2. Understand the requirements and implement key compliance mechanisms – Ensuring you understand the complexities of the Act is half the battle. Instituting and consistently executing policies, procedures and ongoing trainings will make compliance part of your company's culture.
  3. Identify DBA requirements early – The pre-bid review is vital both for appropriately pricing the contract and maintaining the desired level of profitability considering the minimum compensation required.
  4. Validate and verify subcontractor compliance – Prime contractors are responsible for the compliance of covered subcontractors. While DBA-covered contracts include a mandatory flowdown provision, prime contractors should consider contractual protections such as audit rights, certifications, withholding mechanisms and indemnifications in each of their subcontract agreements.15
  5. Engage experts (consultants, attorneys, benefit processors) where appropriate – These individuals generally have the most experience and can either augment in-house expertise or assist when resources are not available.
  6. Develop and maintain trusting relationships with employees – While the DOL has increased its self-initiated audits, the majority of investigations originate from employee complaints. Not surprisingly, employees are often very knowledgeable of DBA because it affects their compensation. A culture of trust and respect improves the likelihood that employees will raise potential compliance matters to management rather than DOL.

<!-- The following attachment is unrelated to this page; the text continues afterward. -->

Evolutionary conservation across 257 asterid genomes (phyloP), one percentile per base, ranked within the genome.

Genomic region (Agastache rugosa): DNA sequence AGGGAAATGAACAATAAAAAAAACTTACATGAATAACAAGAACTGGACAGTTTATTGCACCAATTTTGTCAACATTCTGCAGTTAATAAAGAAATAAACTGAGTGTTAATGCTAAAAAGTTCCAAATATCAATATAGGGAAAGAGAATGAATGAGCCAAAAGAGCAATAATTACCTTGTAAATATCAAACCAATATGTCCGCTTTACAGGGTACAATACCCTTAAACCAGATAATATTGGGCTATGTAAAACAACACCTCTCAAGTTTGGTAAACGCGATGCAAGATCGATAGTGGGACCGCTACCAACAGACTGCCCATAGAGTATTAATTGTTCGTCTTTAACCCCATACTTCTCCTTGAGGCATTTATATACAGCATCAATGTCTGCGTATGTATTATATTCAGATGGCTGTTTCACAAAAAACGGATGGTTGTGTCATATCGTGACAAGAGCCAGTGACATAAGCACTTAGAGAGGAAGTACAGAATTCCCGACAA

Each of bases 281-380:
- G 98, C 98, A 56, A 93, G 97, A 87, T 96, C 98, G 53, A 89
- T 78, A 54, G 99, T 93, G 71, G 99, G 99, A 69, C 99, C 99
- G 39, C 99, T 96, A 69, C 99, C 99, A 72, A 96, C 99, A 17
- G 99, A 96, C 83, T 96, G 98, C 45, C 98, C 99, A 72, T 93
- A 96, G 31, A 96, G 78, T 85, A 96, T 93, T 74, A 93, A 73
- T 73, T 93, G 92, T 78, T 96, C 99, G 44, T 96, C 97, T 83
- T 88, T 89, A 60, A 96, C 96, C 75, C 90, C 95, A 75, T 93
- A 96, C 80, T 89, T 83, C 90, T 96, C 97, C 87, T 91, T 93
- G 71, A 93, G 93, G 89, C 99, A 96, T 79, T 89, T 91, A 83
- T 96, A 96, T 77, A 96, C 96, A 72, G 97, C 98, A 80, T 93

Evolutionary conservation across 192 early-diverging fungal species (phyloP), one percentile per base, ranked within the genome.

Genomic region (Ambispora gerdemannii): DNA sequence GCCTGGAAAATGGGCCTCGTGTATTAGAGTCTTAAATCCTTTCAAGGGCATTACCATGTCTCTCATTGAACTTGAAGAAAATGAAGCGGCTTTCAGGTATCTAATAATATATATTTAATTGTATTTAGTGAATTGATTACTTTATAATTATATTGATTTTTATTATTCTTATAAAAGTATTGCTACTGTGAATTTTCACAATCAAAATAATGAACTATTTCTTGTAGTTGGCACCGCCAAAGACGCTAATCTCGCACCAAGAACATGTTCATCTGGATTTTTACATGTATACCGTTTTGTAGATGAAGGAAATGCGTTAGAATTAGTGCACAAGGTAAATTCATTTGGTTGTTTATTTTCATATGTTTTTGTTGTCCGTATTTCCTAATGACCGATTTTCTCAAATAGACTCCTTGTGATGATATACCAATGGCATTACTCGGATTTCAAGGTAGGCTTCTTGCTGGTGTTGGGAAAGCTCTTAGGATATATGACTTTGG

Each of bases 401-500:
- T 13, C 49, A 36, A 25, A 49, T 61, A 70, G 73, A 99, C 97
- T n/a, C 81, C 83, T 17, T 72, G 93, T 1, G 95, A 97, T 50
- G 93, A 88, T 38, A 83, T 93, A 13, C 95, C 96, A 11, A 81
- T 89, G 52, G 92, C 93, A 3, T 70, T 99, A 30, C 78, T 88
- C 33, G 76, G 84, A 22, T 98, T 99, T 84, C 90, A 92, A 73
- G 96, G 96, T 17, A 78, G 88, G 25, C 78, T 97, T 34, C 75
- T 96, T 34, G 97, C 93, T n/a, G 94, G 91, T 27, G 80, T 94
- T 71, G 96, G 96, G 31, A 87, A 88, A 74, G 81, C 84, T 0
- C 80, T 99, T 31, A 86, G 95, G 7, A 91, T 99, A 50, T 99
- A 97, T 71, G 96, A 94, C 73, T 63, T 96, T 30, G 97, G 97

1. 40 U.S.C. § 3142

2. U.S. Department of Labor Strategic Plan, Fiscal Years 2011-2016

3. See United States ex rel. Wall v. Circle C Construction, L.L.C., 697 F.3d 345 (6th Cir. 2012).

4. 40 U.S.C. § 3142(b)

5. 40 U.S.C. § 3142(c)(1)

6. 40 U.S.C. § 3142(c)(1)

7. 40 U.S.C. § 3142(d)

8. 29 C.F.R. 541

9. Associated Builders & Contractors, Inc. v. Herman, 976 F. Supp. 1, 17 (D.D.C. 1997). 

10. 29 C.F.R. § 5.5(a)(2)

11. 40 U.S.C. § 3142(c)(2)

12. 29 C.F.R. § 3.3; 3.4; 5.5

13. 29 C.F.R. § 3.3(b)

14. 29 C.F.R. §5.5(a)(3)(ii)(A)

15. FAR 52.222-11